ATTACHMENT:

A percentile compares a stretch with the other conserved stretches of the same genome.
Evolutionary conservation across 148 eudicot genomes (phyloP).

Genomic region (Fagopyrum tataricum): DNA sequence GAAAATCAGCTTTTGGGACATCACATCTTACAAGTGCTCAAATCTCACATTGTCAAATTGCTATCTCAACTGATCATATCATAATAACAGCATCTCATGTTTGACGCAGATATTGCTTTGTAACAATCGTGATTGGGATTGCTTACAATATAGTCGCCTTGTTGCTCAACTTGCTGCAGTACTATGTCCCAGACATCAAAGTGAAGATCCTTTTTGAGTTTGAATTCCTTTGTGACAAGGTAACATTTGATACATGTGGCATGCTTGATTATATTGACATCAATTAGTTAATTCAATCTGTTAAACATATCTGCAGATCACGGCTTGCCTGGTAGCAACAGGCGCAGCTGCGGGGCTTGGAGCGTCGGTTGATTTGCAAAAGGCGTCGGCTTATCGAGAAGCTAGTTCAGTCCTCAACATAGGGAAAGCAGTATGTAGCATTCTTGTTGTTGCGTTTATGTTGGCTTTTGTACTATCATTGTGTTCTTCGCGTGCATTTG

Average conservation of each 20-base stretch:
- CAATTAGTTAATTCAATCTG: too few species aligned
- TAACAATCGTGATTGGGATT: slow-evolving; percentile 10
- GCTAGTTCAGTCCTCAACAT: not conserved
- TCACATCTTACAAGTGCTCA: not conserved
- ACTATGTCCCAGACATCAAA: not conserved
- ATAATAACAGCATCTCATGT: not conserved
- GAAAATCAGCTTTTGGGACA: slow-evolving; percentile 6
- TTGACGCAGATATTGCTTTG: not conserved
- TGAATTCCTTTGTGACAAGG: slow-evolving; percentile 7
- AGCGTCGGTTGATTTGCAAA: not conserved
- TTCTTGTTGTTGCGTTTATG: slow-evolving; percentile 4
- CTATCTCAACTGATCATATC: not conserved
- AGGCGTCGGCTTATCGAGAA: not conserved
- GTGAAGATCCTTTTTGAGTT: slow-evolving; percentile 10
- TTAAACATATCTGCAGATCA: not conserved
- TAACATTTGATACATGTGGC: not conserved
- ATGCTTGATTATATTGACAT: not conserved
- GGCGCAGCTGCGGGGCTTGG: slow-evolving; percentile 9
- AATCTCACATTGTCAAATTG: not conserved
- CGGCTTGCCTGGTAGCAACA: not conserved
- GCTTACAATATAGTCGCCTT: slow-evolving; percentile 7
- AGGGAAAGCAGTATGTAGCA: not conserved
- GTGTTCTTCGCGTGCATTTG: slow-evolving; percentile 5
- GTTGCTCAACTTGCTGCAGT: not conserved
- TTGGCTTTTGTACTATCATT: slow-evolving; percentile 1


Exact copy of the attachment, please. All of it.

A percentile compares a stretch with the other conserved stretches of the same genome.
Evolutionary conservation across 148 eudicot genomes (phyloP).

Genomic region (Fagopyrum tataricum): DNA sequence GAAAATCAGCTTTTGGGACATCACATCTTACAAGTGCTCAAATCTCACATTGTCAAATTGCTATCTCAACTGATCATATCATAATAACAGCATCTCATGTTTGACGCAGATATTGCTTTGTAACAATCGTGATTGGGATTGCTTACAATATAGTCGCCTTGTTGCTCAACTTGCTGCAGTACTATGTCCCAGACATCAAAGTGAAGATCCTTTTTGAGTTTGAATTCCTTTGTGACAAGGTAACATTTGATACATGTGGCATGCTTGATTATATTGACATCAATTAGTTAATTCAATCTGTTAAACATATCTGCAGATCACGGCTTGCCTGGTAGCAACAGGCGCAGCTGCGGGGCTTGGAGCGTCGGTTGATTTGCAAAAGGCGTCGGCTTATCGAGAAGCTAGTTCAGTCCTCAACATAGGGAAAGCAGTATGTAGCATTCTTGTTGTTGCGTTTATGTTGGCTTTTGTACTATCATTGTGTTCTTCGCGTGCATTTG

Average conservation of each 20-base stretch:
- CAATTAGTTAATTCAATCTG: too few species aligned
- TAACAATCGTGATTGGGATT: slow-evolving; percentile 10
- GCTAGTTCAGTCCTCAACAT: not conserved
- TCACATCTTACAAGTGCTCA: not conserved
- ACTATGTCCCAGACATCAAA: not conserved
- ATAATAACAGCATCTCATGT: not conserved
- GAAAATCAGCTTTTGGGACA: slow-evolving; percentile 6
- TTGACGCAGATATTGCTTTG: not conserved
- TGAATTCCTTTGTGACAAGG: slow-evolving; percentile 7
- AGCGTCGGTTGATTTGCAAA: not conserved
- TTCTTGTTGTTGCGTTTATG: slow-evolving; percentile 4
- CTATCTCAACTGATCATATC: not conserved
- AGGCGTCGGCTTATCGAGAA: not conserved
- GTGAAGATCCTTTTTGAGTT: slow-evolving; percentile 10
- TTAAACATATCTGCAGATCA: not conserved
- TAACATTTGATACATGTGGC: not conserved
- ATGCTTGATTATATTGACAT: not conserved
- GGCGCAGCTGCGGGGCTTGG: slow-evolving; percentile 9
- AATCTCACATTGTCAAATTG: not conserved
- CGGCTTGCCTGGTAGCAACA: not conserved
- GCTTACAATATAGTCGCCTT: slow-evolving; percentile 7
- AGGGAAAGCAGTATGTAGCA: not conserved
- GTGTTCTTCGCGTGCATTTG: slow-evolving; percentile 5
- GTTGCTCAACTTGCTGCAGT: not conserved
- TTGGCTTTTGTACTATCATT: slow-evolving; percentile 1